More than an adaptation for the stage of Voltaire’s Candide, the production of the same name by the students of the Royal Welsh College of Music and Drama can be regarded as a reflection on its text and contents, which is critical, polemical, inquisitive, and – in truly Voltairian style – finding more questions than it does answers. After abandoning its pretensions of loose adaptation at the end of its first half, it launches in what can be construed as commentary on the work by the French author, its underlying philosophy and its relevance to contemporary life and its neuroses. It does so through a clever mixing of different styles in its costumes, staging and delivery, aided by a truly superb use of the theatre space, truly inhabited by the actors and constantly changing the audience’s perspective. The innovative, experimental use of space is among the most effective traits of this production, maintaining it lively and facilitating the switch between the different moods that are introduced in close, and at time frantic, sequence.
This constant switching in mood is also at the same time a strength and a weakness of Candide. While the disorientation it can induce in the audience is clearly desired, and effectively contributes in maintaining a tension on which the play, moving as it does through numerous places, times, and themes, heavily relies, not all of the atmospheres it creates are equally convincing. The play is at its best in its wittier, more parodic sections: there it has a bite that makes it powerful and relevant, conveys its social commentary to its best, and does justice to the style of the original Candide, demonstrating a deep understanding of it. On the other hand, however, the more serious sections are at times too ponderous and not as effective; some scenes have a slightly drawn-out feeling, and some of the longer monologues slip at times into an uncomfortably preachy tone. This is even more noticeable in the contrast with the sharp, perfectly timed satirical sections, which manage to deliver the same socially-aware messages in a far more convincing way. There is a sense, perhaps, that the play is trying to materialise a huge number of different ideas all at once, and might have benefited from pruning the number down somewhat; even though, in such a young group of creative, an excess of ideas is certainly a good sign, more to be lauded than criticised.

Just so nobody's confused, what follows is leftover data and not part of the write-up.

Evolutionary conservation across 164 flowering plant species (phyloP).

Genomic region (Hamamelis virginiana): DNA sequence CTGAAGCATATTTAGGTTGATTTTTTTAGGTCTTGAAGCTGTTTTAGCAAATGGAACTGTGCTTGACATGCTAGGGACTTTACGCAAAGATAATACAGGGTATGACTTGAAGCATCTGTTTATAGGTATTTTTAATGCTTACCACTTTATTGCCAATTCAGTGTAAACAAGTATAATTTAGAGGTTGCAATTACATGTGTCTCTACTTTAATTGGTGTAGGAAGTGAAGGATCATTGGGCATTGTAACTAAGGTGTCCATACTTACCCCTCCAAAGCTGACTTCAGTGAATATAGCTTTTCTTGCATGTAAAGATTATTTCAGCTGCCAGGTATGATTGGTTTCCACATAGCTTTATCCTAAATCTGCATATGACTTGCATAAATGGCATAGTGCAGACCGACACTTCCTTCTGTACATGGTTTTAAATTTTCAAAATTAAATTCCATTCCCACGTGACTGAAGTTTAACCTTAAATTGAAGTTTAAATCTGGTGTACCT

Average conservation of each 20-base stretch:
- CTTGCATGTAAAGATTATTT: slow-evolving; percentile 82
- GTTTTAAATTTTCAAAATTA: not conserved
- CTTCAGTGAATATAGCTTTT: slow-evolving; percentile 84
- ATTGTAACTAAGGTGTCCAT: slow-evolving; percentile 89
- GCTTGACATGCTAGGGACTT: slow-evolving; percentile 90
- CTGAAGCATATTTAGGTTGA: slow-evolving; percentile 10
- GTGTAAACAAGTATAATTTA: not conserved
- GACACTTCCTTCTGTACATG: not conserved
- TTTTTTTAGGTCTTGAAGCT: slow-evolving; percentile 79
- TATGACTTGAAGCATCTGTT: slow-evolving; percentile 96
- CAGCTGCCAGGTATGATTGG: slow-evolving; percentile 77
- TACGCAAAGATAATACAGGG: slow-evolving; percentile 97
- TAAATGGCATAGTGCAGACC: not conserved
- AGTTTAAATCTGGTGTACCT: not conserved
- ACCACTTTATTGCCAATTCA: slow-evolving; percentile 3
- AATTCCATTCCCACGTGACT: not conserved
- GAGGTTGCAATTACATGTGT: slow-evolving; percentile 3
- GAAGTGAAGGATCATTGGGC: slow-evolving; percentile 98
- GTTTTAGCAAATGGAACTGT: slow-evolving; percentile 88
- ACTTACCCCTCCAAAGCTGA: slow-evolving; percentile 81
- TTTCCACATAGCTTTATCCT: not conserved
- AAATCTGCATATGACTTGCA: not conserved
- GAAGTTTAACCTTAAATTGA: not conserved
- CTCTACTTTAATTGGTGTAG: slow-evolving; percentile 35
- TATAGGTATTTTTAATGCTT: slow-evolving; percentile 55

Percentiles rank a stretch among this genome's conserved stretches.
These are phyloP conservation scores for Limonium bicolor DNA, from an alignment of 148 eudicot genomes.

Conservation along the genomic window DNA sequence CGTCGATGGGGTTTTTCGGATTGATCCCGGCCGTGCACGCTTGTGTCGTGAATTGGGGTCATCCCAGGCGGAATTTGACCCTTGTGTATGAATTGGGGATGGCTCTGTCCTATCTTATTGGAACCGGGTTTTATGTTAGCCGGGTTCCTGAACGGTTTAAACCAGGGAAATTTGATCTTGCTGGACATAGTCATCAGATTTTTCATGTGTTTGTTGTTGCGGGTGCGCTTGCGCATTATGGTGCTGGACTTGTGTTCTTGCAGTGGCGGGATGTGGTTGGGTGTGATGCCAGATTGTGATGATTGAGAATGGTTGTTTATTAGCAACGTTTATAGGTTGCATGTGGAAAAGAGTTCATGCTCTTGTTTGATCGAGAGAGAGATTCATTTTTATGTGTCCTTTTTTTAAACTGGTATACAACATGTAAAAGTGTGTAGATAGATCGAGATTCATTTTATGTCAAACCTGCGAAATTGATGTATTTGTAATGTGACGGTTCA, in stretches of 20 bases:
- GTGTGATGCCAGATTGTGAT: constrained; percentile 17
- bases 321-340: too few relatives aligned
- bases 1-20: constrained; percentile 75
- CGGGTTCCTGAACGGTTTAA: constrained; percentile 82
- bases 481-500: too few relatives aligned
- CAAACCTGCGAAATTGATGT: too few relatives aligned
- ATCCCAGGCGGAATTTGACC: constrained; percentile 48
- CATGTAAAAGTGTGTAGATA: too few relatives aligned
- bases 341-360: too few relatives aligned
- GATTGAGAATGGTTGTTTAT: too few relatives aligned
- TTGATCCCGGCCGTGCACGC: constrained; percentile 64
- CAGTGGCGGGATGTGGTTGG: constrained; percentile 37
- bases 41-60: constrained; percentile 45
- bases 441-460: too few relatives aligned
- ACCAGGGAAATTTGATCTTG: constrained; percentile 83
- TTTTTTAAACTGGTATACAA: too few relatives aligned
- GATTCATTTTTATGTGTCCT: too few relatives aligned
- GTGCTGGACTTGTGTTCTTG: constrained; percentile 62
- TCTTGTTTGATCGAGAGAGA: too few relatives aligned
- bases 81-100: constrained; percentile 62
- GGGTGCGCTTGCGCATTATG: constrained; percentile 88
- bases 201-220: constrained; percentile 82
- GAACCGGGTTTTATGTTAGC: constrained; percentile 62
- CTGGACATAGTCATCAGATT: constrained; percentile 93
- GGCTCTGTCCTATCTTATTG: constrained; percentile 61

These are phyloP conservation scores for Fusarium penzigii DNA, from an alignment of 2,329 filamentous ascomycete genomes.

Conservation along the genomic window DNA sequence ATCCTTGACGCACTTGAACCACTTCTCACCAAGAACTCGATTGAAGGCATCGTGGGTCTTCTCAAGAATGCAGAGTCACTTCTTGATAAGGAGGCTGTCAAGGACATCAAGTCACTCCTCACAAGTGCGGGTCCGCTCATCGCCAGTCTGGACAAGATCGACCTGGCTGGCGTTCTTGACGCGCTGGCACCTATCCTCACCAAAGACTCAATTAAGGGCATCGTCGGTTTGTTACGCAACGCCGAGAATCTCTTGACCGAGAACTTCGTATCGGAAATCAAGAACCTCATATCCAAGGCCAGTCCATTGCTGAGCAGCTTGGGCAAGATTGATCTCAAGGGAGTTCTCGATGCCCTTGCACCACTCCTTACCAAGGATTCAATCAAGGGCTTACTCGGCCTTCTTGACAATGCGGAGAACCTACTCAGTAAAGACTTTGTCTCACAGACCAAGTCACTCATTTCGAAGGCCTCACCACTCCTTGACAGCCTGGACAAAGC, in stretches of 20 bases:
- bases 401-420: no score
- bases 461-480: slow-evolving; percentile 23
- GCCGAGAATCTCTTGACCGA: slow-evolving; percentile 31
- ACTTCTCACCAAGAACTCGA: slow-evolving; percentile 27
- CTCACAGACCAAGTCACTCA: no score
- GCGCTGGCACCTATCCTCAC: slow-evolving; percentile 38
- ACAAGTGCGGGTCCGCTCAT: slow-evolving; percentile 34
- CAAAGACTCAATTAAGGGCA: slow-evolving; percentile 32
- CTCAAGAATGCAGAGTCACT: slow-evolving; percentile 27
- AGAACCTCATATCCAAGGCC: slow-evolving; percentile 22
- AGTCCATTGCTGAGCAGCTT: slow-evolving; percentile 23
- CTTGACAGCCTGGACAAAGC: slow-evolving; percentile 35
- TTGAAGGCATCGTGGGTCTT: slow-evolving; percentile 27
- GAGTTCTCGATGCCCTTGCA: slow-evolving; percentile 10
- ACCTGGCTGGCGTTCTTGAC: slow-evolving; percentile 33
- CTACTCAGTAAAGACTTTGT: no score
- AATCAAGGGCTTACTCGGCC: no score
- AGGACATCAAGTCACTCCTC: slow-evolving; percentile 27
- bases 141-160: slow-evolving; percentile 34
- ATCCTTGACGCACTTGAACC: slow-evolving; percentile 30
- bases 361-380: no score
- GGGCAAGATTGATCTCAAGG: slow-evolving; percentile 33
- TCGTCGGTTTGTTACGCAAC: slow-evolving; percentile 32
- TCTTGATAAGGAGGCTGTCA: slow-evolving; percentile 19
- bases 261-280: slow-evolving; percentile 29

All performances are convincing, lively and engaging and displaying the actors’ ability to switch characters and command mannerism without being excessive. As already noted, command of space is also impressive, and some performances, particularly those of Charlie Tripp as Pangloss and Francesca Henry as Sarah, own the stage in a way that is sure to leave an impression in the memory of the audience. The choral and choreographed sections display a high level of technical expertise on the part of the whole cast, as do the changes of scene, some of which rather difficult to manage. Deserving of praise in this is also the work of director Andrew Whyment, tasked with managing a production whose pace is at times frantic. That the play nonetheless feels coherent and well-paced is a testament to the insightfulness of the director’s work.
Even though it does have ample room for growth and improvement, Candide is a brave, enterprising work which attempts and for the greatest part manages to bring to the scene something intelligent, engaging and genuinely different. Just as Voltaire’s work contained a clever satire of the society of its time, this production manages in its best moments to translate that satire in something relevant to our times and their concerns. It engages with its source text dialectically and has genuine fun in doing it; it is competently staged and delivered. Perhaps somewhat ironically, upon leaving the theatre at the end of the play, one is well tempted to be optimistic – for the future of drama at the very least.